Student Activists Embody the Spirit of Marjory Stoneman Douglas -BYLN- Submitted by Elgin Community College

Daily Herald (Arlington Heights, IL), May 3, 2018 | Go to article overview

Student Activists Embody the Spirit of Marjory Stoneman Douglas -BYLN- Submitted by Elgin Community College


Student survivors of the horrific mass shooting at Marjory Stoneman Douglas High School in Parkland, Florida are grieving. But they are also organizing.

Within days of the tragedy students used social media, television events, and a planned "March for Our Lives" on Saturday, March 24, to shape the message around the shooting: #NeverAgain.

Watching youth face down the powerful pro-gun lobby is breathtaking. This kind of fearless activism embodies the spirit of their school's namesake -- Marjory Stoneman Douglas.

Douglas was a lifelong activist who, like the Parkland students, was never afraid to demand justice from the powerful. And, like the Parkland students, she did it with savvy eloquence and a brash wit.

Born in Minnesota in 1890, Marjory Stoneman Douglas moved to the young city of Miami in 1915 to work at The Miami Herald. She used her platform to advance issues like women's suffrage and argue for women's right to equal pay for equal work.

Later Douglas was sent by the Herald to find the first Florida woman to enlist for service in World War I.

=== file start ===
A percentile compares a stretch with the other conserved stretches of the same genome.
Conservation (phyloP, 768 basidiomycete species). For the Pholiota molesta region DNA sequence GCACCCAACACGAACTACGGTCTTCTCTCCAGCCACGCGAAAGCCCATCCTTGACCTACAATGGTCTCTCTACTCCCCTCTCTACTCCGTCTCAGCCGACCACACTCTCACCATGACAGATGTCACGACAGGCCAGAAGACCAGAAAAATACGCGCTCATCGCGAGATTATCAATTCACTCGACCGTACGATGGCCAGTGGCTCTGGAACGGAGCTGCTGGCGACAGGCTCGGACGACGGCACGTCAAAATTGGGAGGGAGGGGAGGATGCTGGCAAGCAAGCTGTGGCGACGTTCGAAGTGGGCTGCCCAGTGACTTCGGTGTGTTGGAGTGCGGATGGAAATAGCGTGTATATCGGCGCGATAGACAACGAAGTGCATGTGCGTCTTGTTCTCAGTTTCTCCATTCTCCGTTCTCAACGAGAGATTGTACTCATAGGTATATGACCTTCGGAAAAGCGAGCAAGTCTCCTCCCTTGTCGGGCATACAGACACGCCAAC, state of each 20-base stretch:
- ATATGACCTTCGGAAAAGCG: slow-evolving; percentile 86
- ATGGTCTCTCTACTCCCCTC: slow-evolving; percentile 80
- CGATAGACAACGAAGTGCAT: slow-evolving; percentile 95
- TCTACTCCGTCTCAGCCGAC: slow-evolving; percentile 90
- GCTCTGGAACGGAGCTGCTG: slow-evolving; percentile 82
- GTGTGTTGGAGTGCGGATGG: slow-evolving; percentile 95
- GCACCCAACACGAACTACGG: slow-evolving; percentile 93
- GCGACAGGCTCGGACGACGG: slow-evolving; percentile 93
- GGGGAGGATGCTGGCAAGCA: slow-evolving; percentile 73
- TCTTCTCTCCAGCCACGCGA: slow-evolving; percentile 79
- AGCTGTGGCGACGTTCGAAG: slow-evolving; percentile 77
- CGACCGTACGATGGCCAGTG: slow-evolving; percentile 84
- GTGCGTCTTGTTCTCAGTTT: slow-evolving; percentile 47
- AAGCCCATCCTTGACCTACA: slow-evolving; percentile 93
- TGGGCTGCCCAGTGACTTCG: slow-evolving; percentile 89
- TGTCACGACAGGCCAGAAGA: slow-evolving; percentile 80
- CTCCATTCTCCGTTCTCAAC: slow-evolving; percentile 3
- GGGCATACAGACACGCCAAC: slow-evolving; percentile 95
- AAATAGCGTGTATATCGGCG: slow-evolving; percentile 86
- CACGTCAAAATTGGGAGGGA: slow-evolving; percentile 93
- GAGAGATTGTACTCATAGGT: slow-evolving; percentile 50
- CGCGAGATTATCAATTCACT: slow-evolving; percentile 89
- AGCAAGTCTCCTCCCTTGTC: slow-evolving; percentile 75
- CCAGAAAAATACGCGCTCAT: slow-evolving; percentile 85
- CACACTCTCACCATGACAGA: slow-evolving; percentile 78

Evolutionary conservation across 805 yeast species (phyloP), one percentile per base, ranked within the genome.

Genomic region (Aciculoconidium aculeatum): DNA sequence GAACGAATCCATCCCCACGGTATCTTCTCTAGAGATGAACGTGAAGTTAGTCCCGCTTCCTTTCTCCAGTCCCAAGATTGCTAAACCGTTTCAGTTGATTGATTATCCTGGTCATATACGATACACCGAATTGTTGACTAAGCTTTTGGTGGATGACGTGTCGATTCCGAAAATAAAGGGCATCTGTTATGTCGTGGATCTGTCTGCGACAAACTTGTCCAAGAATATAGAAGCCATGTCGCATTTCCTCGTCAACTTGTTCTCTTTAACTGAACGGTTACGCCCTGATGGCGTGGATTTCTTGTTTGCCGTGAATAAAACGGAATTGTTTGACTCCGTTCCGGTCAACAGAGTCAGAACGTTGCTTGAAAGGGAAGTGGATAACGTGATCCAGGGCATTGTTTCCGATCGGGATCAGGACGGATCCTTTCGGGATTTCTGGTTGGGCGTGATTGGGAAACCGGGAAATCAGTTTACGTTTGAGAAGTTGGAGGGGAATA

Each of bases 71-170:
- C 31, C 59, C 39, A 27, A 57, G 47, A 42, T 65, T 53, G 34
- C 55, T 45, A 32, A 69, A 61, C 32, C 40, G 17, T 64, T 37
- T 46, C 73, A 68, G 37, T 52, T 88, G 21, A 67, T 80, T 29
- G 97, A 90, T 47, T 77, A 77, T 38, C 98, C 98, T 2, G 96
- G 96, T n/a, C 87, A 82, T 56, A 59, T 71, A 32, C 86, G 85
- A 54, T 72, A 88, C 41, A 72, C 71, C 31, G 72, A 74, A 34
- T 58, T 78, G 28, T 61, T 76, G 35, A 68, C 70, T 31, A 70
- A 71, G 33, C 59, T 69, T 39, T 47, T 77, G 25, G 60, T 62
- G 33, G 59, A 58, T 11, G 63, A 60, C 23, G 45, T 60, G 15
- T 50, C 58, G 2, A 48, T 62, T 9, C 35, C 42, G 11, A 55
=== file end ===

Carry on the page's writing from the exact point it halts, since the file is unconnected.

Finding none, she signed up and became the first female enlistee herself. She joked that the Navy "didn't know what to do with a woman that didn't obey orders very well."

By the late 1920s, Douglas had become a full-time writer devoted to feminism and conservation. In 1928, she joined other Floridians pushing for federal protection of the Everglades. After two decades of struggle, in 1947 Douglas was invited to sit behind President Truman as he announced the new Everglades National Park.

That same year Douglas published her masterpiece, "The Everglades: River of Grass." The book's iconic first line proclaims the Everglades' global importance: "There are no other Everglades in the world. They are, they always have been, one of the unique regions of the earth." Observers agree that River of Grass turned the country's most despised swamp into its most revered wetland.

Douglas spent the next two decades publishing novels and histories set in the Everglades.

By 1969, though, Douglas's activism was just beginning. At age 79, she joined the movement to halt construction of a massive jetport in the middle of the Everglades. …

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